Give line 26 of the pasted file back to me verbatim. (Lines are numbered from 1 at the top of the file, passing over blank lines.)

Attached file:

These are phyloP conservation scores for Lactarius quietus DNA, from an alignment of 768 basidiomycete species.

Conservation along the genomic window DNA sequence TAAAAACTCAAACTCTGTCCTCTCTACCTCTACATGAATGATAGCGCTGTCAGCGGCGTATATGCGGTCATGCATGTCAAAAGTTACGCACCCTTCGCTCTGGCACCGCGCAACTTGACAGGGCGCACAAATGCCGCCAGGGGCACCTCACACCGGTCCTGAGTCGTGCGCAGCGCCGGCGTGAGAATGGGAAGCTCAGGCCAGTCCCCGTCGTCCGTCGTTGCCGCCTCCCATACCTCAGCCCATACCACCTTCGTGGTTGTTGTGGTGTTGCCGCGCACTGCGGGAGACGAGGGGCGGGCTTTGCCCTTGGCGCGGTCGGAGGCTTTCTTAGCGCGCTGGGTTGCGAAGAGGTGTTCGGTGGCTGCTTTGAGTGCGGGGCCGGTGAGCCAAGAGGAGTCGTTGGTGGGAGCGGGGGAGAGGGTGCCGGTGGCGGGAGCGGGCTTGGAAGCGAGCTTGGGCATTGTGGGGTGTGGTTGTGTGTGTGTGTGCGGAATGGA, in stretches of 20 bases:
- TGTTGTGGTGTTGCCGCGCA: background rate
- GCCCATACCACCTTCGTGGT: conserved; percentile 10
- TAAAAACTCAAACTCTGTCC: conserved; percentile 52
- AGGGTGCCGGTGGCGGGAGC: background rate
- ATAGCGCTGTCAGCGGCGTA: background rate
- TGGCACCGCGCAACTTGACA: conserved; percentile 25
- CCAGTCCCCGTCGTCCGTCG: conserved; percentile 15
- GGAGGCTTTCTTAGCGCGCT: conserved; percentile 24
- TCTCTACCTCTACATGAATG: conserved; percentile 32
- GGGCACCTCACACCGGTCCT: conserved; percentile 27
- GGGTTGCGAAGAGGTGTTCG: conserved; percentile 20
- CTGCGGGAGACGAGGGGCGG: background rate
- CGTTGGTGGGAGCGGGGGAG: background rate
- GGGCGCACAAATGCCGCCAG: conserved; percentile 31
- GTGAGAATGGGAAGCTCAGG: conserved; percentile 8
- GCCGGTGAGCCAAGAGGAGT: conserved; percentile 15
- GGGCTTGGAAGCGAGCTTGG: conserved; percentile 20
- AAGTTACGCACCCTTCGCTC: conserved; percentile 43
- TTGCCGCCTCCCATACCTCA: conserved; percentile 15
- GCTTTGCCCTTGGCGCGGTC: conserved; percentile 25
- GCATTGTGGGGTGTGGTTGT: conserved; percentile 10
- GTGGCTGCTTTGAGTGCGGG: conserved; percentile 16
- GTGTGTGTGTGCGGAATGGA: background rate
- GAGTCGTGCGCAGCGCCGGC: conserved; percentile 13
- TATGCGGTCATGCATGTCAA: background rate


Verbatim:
- GAGTCGTGCGCAGCGCCGGC: conserved; percentile 13